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Xbox Creator Seamus Blackley Creates Loaf of Bread from Yeast Found Inside 4,500 Year-Old Egyptian Pottery

After trying the baked goods, an emotional Blackley revealed that the aroma and flavour are "incredible"

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Updated:August 7, 2019, 4:58 PM IST
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Xbox Creator Seamus Blackley Creates Loaf of Bread from Yeast Found Inside 4,500 Year-Old Egyptian Pottery
After trying the baked goods, an emotional Blackley revealed that the aroma and flavour are "incredible"
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Two weeks back ecologist Dr Serena Love and microbiologist Richard Bowman helped the inventor of Xbox, Seamus Blackley, collect 4,500-year-old yeast found in Ancient Egyptian pottery and now, Blackley has used it bake a loaf of bread.

According to a story in Daily Mail, Blackley used UV sterilisers on the yeast before feeding it organisms to prepare it for baking over the weekend, using wheat typical of the time that was einkorn, barley, and kamut to make the loaf of bread.

The inventor of Xbox live tweeted his project, sharing a picture of the finished bread with a caption pointing to the Hieroglyph representing 'T' sound. He pointed it that the bread that was baked was much sweeter and 'more rich' that the sourdough usually used.

After trying the baked goods, an emotional Blackley revealed that the aroma and flavour are "incredible" adding, "It’s really different, and you can easily tell even if you’re not a bread nerd. This is incredibly exciting, and I’m so amazed that it worked."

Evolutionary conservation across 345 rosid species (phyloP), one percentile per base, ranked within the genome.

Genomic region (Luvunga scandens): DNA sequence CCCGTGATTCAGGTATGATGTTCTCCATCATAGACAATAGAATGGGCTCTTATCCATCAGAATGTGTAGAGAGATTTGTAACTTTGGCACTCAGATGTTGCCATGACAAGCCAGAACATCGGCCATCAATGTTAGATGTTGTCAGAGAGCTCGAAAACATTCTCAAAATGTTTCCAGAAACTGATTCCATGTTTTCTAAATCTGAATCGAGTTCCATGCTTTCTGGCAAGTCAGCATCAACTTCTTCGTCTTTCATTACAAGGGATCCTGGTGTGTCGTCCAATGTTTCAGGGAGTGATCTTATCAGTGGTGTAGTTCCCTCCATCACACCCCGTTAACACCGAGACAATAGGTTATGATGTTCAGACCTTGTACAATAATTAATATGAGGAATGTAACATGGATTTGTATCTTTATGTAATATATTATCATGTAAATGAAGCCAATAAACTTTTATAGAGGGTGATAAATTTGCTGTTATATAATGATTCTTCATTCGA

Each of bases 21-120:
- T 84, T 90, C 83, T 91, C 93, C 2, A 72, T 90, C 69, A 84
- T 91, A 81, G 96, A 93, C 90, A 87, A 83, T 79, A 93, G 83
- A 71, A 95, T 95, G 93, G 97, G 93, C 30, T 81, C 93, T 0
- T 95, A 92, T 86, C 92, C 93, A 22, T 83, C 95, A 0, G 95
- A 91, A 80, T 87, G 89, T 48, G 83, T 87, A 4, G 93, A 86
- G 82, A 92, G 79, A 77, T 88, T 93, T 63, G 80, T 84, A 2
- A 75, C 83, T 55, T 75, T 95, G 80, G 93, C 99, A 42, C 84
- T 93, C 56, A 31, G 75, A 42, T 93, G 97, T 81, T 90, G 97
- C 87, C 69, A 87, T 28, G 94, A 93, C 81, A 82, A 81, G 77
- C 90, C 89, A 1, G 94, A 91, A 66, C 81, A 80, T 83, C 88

Blackley now intends to learn Ancient Egyptian baking methods to perfectly replicate bread from thousands of years ago.

Notably, University of Iowa bilogist Richard Bowman devised a method of collecting microbes from an ancient ceramics without damage, according to the Daily Mail story.

Small amounts of the dormant yeasts were then cultured until there was a “bubbly” sample ready to start baking with. Following that, they mixed the cultured yeast with unfiltered olive oil and the grains. They left the dough to ferment and rise before it was chucked in an oven and baked.

While before Blackley could bake his bread (and have it too), the two had to distinguish which of the collected microorganisms are from ancient Egyptian times and which were modern contaminants.

And if anyone needed further proof if the bread is good or not, Blackley posted a tweet where he said his wife is "decimating the Egyptian bread."

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